In addition, Bartolo Colon has been omitted from this rotation projection, although he’s projected to be in the bullpen. Interestingly enough, he’s the only starting pitcher with playoff experience and he is also the winningest pitcher on the Mets staff this season (and for the last two years as well). But like Niese, there’s also a fine line for Colon to be successful, and given how 13 of his 14 wins have come against the National League East in 2015, he’s probably a safer bet against the Dodgers (or anyone else they might face in the postseason) as a long reliever rather. He showed he can at least be flexible out of the bullpen with a scoreless inning of relief against the Red Sox back in August, so there’s hope he and his calm demeanor could thrive out of the bullpen in October.

Bullpen

Jeurys Familia, Tyler Clippard, Addison Reed, and Hansel Robles are likely all locks for the bullpen, barring injury.

Robles may be the only reliever on shaky ground given he can be erratic and easily shaken, but his bat-missing stuff can be tantalizing as part of a potential shutdown bullpen from the seventh through ninth innings.

Reed has earned his manager’s trust and has been declared the seventh inning guy. Outside of a hiccup on Wednesday, Reed has been totally spotless since joining the club in late August.

And it’s worth noting Reed, Clippard and Robles have been very effective against left-handed hitters, meaning the Mets could get away with not having that go-to guy on the left side for a big out against someone like Adrian Gonzalez or Chase Utley late in a ballgame.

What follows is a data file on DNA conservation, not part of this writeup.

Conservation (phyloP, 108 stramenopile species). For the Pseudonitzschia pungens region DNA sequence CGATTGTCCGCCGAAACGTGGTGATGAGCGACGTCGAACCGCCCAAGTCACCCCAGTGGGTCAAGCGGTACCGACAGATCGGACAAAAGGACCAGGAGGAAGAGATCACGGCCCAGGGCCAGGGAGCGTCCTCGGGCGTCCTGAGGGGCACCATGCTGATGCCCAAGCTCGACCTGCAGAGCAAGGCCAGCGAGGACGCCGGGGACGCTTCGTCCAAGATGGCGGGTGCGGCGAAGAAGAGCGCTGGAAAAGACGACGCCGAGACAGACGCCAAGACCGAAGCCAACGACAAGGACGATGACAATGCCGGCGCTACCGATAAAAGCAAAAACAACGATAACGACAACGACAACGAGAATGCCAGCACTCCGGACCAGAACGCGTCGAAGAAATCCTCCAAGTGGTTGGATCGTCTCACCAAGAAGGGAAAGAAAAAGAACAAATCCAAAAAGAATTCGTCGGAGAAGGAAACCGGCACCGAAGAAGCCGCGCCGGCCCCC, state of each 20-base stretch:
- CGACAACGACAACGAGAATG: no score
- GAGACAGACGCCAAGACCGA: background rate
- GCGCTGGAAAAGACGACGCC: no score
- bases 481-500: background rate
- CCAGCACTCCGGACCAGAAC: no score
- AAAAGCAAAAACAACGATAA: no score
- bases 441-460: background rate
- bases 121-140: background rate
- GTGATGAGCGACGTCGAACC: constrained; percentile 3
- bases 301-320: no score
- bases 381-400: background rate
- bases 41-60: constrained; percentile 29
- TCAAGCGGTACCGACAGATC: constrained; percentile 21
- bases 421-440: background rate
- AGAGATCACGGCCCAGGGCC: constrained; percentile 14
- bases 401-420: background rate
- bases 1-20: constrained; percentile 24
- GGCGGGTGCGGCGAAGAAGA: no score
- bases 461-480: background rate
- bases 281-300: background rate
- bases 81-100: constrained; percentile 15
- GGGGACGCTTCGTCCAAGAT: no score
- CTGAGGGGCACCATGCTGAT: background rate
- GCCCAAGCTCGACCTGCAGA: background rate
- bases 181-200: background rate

With the Mets only needing four starters next month, they are afforded a chance to carry extra pitching depth into the playoffs. That means there should be space for Logan Verrett and Sean Gilmartin to co-exist with Colon as middle relievers and act as an insurance policy for Collins.

Verrett is really the wild card, and they could easily go with Tejada instead. But for now, this will assume Harvey is going to be under some kind of restriction – which would be terrible – until they state otherwise officially. This also would be prohibitive for them to carry Erik Goeddel as well.

9 Comments

I would rather drop Eric Young and Keep Ruben Tejada. I know we want the speed from Eric Young, but I think Tejada’s defense is much more important.

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I agree with your picks except I believe Jon Niese will be on the post season roster in lieu of Logan Verrett. He will fill a lefty long man role.